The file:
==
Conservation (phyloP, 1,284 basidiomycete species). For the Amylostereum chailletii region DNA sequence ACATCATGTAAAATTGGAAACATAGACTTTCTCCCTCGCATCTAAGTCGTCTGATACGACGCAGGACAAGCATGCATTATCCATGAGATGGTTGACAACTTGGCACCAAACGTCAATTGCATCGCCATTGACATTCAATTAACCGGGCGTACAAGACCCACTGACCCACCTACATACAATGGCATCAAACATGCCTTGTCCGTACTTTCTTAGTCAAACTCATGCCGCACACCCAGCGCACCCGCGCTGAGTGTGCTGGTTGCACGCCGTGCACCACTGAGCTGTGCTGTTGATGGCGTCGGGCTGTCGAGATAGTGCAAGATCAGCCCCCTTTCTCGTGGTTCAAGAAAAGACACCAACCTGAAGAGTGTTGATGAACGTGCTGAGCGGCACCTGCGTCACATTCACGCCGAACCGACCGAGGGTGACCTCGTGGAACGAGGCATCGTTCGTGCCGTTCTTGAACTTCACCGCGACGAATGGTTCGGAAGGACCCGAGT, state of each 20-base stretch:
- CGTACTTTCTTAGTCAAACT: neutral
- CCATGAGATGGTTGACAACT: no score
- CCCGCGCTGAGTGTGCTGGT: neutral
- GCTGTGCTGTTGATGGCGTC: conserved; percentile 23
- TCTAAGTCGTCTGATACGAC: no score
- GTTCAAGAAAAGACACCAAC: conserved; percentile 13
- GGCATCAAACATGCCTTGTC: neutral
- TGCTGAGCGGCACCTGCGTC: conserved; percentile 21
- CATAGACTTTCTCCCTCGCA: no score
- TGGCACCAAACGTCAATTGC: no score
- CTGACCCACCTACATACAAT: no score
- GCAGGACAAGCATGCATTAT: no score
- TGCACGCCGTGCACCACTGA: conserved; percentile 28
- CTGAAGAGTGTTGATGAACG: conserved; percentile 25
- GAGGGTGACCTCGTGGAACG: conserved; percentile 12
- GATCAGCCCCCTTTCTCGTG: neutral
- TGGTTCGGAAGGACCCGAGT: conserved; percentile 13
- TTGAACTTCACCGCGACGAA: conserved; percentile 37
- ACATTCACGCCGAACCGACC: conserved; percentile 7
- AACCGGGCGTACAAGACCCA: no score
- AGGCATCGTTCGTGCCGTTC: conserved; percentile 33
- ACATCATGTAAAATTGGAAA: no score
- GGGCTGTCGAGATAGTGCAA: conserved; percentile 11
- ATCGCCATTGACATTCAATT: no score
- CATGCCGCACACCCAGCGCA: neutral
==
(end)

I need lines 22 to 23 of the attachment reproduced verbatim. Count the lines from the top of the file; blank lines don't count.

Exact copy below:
- AGGCATCGTTCGTGCCGTTC: conserved; percentile 33
- ACATCATGTAAAATTGGAAA: no score